Convergent evolution of slow arboreal mammals

We study the peculiar slow arboreal lifestyle, acquired several times independently in phylogenetically and geographically distant lineages during the evolutionary diversification of mammals. Postcranial elements of clades featuring this ecology are investigated at several levels of bone integration (external gross anatomy, internal diahyseal and epiphyseal architecture and microstructure). We aim to identify postcranial morphological convergences potentially driven by ecological, locomotor and physiological aspects of slow arboreality. 

Funding in form of a Elsa-Neumann-Stipend

Morphology and ecology of Muroidea

This project currently comprises several bachelor thesis projects, analyzing the 3D shape, tracebular structure, and cross-sectional properties of the humerus and femur of pelves and femora. We received muroid skeletons from the Museum für Naturkunde Berlin and from Zoologische Staatssammlung München for the acquisition of microCT data. The scans are analyzed in ORS Dragonfly, ImageJ, and RStudio. Our goal is to explore the scaling properties of long bones with body size, how loading patterns resulting from different lifestyles influence the properties of the bone parameters and to analyze the shape of the bones in Muroidea and whether these properties reflect adaptations to diverse locomotor ecologies.

Ecomorphology of Caviomorpha

This project focusses on the evolutionary diversity of caviomorph rodents, a radiation of more than 200 species that adapted to various lifestyles. In comparative analyses, we study different aspects of the appendicular musculoskeletal system. Bones are analysed based in micro CT data in terms of shape, cross-sectional properties, and bone internal structure. Further we try to understand ecomorphological adaptations at the level of lever systems, leveraging 3D modelling to determine instantaneous muscle moment arms.

Functional Morphology and Locomotion of the Stem Amniote Orobates pabsti

In this project we first prepared a 3D digital reconstruction of the early tetrapod Orobates pabsti (see photo). Next, we used intensive analysis of modern sprawling tetrapods to inform the reconstruction of locomotor characteristics of the fossil. In an innovative approach we are currently using a whole-body animation to find plausible combinations of kinematic parameters (in collaboration with experts for 3D animation). These will finally be tested using a bio-informed robot (in collaboration with roboticists). There is also an exhibition showing details of the research project.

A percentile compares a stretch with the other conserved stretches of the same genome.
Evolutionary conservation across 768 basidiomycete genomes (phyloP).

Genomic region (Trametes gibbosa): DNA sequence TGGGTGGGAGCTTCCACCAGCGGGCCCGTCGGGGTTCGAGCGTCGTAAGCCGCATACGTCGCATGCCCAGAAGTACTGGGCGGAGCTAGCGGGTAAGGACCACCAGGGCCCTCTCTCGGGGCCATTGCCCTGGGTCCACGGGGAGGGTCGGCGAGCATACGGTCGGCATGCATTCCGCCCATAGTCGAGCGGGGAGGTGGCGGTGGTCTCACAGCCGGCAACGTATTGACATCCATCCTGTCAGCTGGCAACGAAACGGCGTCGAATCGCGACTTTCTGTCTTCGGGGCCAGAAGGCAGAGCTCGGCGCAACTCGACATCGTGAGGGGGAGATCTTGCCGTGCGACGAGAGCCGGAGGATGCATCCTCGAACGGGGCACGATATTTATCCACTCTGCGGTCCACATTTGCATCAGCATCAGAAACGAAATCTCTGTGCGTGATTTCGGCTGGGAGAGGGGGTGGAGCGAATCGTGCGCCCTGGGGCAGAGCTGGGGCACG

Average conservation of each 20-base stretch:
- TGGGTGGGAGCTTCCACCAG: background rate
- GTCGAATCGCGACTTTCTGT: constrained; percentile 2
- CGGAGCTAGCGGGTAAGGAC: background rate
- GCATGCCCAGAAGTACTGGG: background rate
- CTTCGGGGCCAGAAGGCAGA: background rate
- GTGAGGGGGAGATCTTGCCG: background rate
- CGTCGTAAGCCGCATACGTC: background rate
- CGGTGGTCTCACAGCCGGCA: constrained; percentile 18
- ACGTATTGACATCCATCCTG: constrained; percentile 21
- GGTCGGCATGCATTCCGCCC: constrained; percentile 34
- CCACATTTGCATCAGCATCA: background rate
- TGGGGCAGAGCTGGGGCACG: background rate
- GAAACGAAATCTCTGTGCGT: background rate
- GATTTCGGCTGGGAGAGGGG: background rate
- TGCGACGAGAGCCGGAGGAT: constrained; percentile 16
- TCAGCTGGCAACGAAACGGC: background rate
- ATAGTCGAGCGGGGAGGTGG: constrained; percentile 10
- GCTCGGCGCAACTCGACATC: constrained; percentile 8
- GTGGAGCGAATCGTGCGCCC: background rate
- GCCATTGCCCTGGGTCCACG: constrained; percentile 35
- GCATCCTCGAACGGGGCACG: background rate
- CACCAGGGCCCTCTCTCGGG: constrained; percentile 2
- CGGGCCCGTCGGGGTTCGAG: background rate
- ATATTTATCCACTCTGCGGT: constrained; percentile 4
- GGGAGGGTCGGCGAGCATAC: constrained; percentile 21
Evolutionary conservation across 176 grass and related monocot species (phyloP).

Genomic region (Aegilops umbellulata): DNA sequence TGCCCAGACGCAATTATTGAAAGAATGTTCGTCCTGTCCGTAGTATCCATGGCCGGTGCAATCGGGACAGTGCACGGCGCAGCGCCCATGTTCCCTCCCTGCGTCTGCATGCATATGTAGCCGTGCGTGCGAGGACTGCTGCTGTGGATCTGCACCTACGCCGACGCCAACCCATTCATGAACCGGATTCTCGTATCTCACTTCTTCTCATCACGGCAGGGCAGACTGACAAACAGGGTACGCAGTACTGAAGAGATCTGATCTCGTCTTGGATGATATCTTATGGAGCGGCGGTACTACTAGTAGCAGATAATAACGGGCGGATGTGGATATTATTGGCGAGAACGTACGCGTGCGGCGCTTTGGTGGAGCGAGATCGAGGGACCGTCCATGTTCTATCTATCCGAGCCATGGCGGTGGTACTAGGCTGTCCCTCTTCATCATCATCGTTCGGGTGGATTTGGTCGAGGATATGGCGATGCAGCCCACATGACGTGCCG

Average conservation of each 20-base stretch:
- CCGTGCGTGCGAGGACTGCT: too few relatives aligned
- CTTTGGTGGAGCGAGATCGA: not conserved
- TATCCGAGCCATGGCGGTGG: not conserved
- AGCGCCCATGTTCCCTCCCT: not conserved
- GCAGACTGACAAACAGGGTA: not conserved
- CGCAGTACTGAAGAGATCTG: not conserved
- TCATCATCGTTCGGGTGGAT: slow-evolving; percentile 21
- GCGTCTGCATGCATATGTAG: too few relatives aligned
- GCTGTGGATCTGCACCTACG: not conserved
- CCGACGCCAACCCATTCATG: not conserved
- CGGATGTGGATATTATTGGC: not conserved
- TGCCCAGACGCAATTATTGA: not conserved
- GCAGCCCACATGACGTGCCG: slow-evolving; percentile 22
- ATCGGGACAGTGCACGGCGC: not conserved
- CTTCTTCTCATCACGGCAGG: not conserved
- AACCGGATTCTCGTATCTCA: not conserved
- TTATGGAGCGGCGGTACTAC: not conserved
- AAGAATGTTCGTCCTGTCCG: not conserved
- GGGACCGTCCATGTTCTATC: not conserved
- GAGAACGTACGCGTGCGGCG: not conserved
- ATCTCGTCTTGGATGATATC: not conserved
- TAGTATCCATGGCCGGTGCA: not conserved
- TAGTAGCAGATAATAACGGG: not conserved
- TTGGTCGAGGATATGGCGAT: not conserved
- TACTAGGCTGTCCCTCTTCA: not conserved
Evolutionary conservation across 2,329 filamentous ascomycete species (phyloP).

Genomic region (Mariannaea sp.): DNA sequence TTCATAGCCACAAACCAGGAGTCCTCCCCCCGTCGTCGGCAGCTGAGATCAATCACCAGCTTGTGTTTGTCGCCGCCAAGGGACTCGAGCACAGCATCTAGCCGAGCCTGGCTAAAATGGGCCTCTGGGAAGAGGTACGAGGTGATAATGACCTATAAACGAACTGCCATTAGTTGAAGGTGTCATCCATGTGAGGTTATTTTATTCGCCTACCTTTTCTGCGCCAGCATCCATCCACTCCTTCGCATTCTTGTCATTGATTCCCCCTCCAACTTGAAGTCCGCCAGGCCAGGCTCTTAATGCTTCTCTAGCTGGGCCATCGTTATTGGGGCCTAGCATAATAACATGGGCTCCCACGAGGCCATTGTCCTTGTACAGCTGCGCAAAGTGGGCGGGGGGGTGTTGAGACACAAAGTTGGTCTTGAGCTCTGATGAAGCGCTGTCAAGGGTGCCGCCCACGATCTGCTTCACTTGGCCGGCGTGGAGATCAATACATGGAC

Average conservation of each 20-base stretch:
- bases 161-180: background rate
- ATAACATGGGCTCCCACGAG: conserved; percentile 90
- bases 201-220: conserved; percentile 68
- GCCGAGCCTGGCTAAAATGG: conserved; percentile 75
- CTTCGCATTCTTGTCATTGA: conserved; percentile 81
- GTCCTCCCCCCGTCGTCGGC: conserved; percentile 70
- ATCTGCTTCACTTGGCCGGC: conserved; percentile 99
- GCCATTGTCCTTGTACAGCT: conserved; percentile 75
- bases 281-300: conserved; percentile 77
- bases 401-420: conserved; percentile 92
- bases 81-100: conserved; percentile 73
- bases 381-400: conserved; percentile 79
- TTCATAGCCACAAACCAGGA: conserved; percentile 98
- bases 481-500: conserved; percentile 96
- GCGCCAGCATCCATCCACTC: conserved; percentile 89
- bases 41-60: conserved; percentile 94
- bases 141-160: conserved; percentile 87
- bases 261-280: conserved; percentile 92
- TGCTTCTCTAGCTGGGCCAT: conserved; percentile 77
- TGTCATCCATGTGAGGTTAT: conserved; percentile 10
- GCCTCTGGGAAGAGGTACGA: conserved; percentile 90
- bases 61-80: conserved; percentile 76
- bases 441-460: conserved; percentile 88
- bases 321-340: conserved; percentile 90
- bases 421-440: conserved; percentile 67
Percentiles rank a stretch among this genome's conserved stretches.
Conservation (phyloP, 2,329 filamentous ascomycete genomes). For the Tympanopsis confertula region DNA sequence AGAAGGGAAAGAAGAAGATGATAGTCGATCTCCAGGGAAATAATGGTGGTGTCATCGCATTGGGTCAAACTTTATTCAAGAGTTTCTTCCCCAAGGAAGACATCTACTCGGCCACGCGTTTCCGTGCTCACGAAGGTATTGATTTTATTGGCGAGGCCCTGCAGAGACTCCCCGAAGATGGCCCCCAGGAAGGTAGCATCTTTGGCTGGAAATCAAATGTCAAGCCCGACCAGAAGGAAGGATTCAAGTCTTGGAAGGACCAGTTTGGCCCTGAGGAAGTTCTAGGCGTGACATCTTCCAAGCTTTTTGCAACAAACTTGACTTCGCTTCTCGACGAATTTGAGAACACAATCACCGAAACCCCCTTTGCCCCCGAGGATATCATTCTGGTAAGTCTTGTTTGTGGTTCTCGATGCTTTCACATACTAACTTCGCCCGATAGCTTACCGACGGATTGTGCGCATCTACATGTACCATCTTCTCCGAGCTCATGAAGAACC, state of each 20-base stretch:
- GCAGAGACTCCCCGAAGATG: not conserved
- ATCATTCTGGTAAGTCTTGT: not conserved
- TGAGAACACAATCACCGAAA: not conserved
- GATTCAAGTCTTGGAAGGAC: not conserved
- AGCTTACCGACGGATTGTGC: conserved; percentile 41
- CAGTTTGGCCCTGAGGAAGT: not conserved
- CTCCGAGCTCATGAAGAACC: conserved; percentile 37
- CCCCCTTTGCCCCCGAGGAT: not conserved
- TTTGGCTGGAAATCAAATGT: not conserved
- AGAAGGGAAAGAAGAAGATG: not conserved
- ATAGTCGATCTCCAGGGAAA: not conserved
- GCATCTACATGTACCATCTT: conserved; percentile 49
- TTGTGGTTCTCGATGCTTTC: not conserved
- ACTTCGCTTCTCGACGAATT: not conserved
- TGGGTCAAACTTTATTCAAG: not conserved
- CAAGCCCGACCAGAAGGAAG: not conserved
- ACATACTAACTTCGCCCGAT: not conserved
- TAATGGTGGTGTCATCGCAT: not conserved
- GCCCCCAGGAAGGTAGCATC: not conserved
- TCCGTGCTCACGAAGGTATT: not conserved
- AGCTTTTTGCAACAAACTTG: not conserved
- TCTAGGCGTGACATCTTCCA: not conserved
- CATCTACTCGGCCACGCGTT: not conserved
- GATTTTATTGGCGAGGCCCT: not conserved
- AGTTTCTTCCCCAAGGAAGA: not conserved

Funding from the Volkswagen Foundation and the Daimler and Benz Foundation

Image Usage in Publications in the Field of Vertebrate Morphology

Images are important tools for morphologists and technological advances often allow for addressing questions in new ways. For this project we first build up a database of images that were published in the Journal of Morphology and relate to vertebrate morphology. In subesquent analyses of the historic and epistemic dimensions of these images we intend to gain insight into how images are used to introduce knew morphological knowledge and how it is disseminated between experts.

Functional Morphology, Locomotion, and Evolution of the Sciuromorpha Locomotor Apparatus

In this project we combine collection-based analysis of bone shape (3D-geometric morphometrics and bone microstructure) and dissections of cadavers (muscle architecture) with in in-vivo motion analysis (x-ray motion analysis, ground reaction force measurements) to gain insight into the evolution of sciuromorph rodents. Specific focus is laid on the evolutionary framework using phylogenetically informed comparative methods.